As the title of this post indicates, I don’t see starting and quitting this blog as a failure but an opportunity to grow and learn as a writer. I am moving on to a new phase of learning. I am not sure what that entails but I’m excited by the prospect.
In this last blog I want to acknowledge my generous readers, particularly Cheryl over at Impromptu Promptlings and Peculiar Ponderings, my dear friend C who inspired this blog and my partner who encouraged me and edited my posts. You have challenged and inspired me; your friendships are like charming, pleasant and challenging sentences that give me pause and spur me on. I will forever cherish your support.
Thanks also to my other readers and to the bloggers whose posts I have read. I am sorry if I did not always respond to what you wrote but I have enjoyed your blogs and wish you joy with your writing.
Meghan imagines Simon and Petra sitting together in the café on the avenue where the Jacaranda bloom.
‘Just friends,’ Simon assures Meghan, ‘we are just friends. We talk about work; she knows work is our focus. I’m mentoring her. She’s bright, she’ll do well. If Petra was a Peter you wouldn’t worry.’
‘She,’ says Meghan, ‘is younger than me, she is beautiful, she is vulnerable and she doesn’t know your history.’
Simon holds up his left hand, the white gold ring on his ring finger a thin shield. ‘I have changed. You know that,’ he says.
Meghan imagines Simon and Petra’s heads bent together, discussing work over half filled cups of coffee and a single white plate, empty except for cake crumbs and two cream smeared cake forks that sit on the side of the plate.
‘You told her, you told me, you had “feelings” for her,’ says Meghan.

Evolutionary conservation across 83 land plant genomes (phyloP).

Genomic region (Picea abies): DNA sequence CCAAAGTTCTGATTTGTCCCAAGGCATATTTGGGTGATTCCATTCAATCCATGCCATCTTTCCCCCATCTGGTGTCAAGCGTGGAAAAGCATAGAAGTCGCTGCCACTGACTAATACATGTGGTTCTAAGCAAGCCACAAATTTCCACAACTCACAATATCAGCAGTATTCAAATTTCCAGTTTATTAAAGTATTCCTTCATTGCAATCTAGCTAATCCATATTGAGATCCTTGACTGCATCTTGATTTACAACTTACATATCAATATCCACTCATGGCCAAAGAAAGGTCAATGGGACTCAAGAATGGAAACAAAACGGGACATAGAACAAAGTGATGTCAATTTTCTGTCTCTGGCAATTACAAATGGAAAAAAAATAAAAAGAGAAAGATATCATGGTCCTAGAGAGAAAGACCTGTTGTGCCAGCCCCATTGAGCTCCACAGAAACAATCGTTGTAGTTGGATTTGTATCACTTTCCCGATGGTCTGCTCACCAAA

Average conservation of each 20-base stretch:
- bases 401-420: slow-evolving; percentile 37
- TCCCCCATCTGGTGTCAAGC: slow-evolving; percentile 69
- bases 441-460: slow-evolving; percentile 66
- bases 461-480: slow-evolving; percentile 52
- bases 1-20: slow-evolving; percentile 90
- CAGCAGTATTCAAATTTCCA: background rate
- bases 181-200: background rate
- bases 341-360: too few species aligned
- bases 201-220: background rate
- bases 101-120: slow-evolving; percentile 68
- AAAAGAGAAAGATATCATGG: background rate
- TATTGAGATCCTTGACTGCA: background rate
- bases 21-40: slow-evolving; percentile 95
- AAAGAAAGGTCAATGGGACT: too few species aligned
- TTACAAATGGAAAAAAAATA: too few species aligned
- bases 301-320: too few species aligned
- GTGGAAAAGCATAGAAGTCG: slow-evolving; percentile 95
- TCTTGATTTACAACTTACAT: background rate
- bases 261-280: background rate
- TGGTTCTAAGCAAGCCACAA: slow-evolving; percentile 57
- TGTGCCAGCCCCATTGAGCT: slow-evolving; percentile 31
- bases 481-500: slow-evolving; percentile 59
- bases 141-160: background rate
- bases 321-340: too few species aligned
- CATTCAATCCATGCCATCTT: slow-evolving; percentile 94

‘I was trying to be honest to all of us,’ Simon says, ‘you most of all, to myself and to her, of course. She’s not threatened. She knows I will never act on my feelings. I’ve changed.’
He says, ‘I’ve changed,’ again and Meghan imagines a phalanx of men holding aloft torches that flare like lies as Simon, on a high podium, shouts ‘I’ve changed,’ into a microphone. The men roar back at him, ‘You’ve changed, you’ve changed,’ their arms in stiff accord, their torches assaulting the darkened sky.
Meghan imagines Petra crying in the café where the Jacaranda bloom. Petra weeps often, especially when Simon is with her; there is always something happening at work, something that upsets her. People are mean, they don’t understand her. She works at a different pace to others, she talks to customers differently, she respects people. That’s why Simon has feelings for her, why he watches her working at her desk, a Botticelli nymph, Simonetta Vespucci captured and in thrall to a computer. Her gaze is dreamlike, her lips are slightly pursed as she caresses the mouse and produces delicate, diaphanous, vaguely decadent images for her clients. ‘Sure,’ says Simon when he comes home from work, ‘she takes longer than others to finish her projects but her clients are always happy. She is the real thing, Meghan,’ he says. ‘An artist.’
And so Simon supports her, that’s all, nothing more. And if Petra phones him at ten of an evening, in tears, he walks away from Meghan to soothe Petra. He doesn’t leave the room but turns the television sound down, so he can hear Petra’s laments, reedy and importunate, over his mobile. ‘It’s all out in the open, isn’t it?’ he says to Meghan when he has finished consoling Petra. He turns up the television, he goes to bed with Meghan, he makes love to Meghan because it is Meghan he lives with.
Meghan imagines Simon and Petra, smiling at each other over the coffee cups, talking about work, their hands not touching, their eyes neutral the way friends’ eyes are neutral, their laughter light and convivial, like friends’ laughter. And then she imagines the intimate, fearless opposite, as if a puckish movie maker has infiltrated her mind and he’s filmed two different scenes that run over and over, a hellish loop of ‘this is what it is, this is what it could be’ until Meghan doesn’t know what is what.